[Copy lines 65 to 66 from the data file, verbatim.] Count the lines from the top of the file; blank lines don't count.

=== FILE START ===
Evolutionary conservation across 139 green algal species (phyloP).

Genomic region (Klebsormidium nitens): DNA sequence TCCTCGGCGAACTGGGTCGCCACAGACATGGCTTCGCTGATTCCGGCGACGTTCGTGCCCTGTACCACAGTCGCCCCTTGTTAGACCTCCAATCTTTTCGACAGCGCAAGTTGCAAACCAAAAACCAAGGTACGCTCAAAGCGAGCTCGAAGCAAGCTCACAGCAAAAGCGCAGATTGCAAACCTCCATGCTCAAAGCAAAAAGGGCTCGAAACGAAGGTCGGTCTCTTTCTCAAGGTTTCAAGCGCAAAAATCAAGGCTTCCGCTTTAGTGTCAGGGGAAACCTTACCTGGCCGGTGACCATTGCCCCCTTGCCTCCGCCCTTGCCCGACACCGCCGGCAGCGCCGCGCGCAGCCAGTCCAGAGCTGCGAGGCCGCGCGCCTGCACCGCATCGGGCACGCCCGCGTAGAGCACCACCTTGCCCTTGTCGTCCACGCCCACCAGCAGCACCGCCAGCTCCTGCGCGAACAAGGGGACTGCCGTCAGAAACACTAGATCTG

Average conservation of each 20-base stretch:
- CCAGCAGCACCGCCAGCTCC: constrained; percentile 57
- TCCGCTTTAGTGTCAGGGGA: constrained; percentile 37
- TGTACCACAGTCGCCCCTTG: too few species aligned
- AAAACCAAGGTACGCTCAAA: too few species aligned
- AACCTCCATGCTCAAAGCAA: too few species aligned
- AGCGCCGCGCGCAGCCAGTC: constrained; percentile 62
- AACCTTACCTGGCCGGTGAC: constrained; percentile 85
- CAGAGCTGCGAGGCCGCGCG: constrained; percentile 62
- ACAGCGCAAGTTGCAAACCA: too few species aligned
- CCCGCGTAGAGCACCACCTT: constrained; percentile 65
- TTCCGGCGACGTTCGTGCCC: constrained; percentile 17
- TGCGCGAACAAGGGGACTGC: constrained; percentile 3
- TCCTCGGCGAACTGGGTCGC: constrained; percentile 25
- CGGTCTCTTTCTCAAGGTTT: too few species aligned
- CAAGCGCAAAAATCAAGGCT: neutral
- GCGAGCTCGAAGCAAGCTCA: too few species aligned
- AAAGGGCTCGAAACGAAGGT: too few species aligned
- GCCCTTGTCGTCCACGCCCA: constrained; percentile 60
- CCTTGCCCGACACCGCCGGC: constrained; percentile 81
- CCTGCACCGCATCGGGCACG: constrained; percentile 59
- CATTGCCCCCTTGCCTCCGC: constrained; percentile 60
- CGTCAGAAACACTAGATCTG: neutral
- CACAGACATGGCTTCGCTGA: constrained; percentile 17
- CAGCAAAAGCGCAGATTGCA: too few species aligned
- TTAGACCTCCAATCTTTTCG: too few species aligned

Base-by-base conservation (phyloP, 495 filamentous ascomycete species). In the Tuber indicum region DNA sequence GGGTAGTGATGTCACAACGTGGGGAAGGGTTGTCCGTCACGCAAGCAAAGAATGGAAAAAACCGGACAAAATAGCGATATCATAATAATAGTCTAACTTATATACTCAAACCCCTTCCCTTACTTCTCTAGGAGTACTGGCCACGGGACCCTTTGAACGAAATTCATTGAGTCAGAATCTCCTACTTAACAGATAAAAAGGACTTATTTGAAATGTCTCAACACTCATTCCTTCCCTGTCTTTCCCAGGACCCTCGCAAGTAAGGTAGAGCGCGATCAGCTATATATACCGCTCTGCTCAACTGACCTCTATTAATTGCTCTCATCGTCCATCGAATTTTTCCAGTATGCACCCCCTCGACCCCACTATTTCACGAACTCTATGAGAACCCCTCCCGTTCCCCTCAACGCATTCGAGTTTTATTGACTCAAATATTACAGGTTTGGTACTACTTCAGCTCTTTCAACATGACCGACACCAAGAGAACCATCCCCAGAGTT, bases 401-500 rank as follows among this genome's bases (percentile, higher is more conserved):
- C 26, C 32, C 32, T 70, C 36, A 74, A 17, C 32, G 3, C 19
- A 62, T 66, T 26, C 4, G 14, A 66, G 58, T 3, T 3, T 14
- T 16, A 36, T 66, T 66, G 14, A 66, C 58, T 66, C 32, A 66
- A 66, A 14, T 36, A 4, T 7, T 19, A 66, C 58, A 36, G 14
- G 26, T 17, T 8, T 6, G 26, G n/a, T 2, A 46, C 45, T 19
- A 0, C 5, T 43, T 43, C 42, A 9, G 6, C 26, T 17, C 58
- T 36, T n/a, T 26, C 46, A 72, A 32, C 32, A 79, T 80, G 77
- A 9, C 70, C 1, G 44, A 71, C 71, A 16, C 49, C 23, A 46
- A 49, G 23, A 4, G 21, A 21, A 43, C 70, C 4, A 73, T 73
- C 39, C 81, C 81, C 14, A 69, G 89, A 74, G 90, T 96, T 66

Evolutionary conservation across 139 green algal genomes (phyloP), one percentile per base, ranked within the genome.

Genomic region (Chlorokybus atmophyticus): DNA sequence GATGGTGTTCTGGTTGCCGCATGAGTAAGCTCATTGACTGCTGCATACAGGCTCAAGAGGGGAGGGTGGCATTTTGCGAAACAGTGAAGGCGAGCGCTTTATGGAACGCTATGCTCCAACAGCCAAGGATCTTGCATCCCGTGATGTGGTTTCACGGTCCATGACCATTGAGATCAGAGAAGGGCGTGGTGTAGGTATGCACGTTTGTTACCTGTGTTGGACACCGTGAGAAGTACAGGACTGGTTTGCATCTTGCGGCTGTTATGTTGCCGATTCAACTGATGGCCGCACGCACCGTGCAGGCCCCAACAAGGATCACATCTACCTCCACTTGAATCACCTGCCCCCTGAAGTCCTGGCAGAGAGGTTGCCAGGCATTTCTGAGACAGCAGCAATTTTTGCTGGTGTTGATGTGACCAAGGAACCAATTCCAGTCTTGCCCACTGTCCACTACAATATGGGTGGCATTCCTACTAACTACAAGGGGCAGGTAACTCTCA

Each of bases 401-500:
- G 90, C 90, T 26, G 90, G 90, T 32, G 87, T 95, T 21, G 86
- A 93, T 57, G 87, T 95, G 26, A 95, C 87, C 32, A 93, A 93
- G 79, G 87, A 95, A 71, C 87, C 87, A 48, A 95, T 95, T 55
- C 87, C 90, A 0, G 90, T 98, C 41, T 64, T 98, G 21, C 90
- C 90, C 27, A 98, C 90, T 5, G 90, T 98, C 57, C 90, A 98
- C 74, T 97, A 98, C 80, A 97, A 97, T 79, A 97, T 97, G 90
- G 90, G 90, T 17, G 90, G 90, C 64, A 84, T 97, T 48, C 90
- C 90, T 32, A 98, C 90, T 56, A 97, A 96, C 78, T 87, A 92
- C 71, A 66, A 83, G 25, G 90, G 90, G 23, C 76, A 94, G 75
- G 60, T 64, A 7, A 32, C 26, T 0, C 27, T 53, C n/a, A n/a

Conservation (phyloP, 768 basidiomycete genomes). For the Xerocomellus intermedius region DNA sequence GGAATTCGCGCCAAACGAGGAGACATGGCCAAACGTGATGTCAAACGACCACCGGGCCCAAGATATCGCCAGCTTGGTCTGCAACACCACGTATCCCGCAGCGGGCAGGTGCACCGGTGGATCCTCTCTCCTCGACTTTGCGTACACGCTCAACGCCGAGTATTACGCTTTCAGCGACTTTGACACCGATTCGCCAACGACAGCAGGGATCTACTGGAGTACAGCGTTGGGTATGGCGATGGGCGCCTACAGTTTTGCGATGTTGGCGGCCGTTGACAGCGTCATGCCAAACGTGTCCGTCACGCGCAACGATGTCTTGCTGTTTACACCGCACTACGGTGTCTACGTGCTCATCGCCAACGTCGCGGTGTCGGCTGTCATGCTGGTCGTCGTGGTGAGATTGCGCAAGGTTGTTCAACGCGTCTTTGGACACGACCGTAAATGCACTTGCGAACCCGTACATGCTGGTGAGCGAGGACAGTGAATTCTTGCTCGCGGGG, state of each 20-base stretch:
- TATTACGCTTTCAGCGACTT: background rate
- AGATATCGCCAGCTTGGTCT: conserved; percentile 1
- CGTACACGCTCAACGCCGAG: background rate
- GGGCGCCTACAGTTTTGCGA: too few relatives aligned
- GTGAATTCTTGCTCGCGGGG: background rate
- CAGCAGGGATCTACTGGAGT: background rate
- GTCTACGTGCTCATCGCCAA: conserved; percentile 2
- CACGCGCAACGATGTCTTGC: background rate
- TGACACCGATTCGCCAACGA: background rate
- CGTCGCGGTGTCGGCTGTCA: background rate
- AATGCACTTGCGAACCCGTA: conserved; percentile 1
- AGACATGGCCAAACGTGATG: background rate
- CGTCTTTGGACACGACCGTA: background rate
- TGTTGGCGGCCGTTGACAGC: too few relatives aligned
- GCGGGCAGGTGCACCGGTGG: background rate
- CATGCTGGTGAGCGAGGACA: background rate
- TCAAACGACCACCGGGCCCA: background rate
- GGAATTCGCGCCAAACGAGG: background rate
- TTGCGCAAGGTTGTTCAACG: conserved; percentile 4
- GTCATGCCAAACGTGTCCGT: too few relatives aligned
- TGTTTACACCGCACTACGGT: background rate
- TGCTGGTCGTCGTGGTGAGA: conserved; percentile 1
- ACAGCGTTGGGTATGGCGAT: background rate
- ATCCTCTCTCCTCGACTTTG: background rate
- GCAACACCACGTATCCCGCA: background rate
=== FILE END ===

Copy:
- AGACATGGCCAAACGTGATG: background rate
- CGTCTTTGGACACGACCGTA: background rate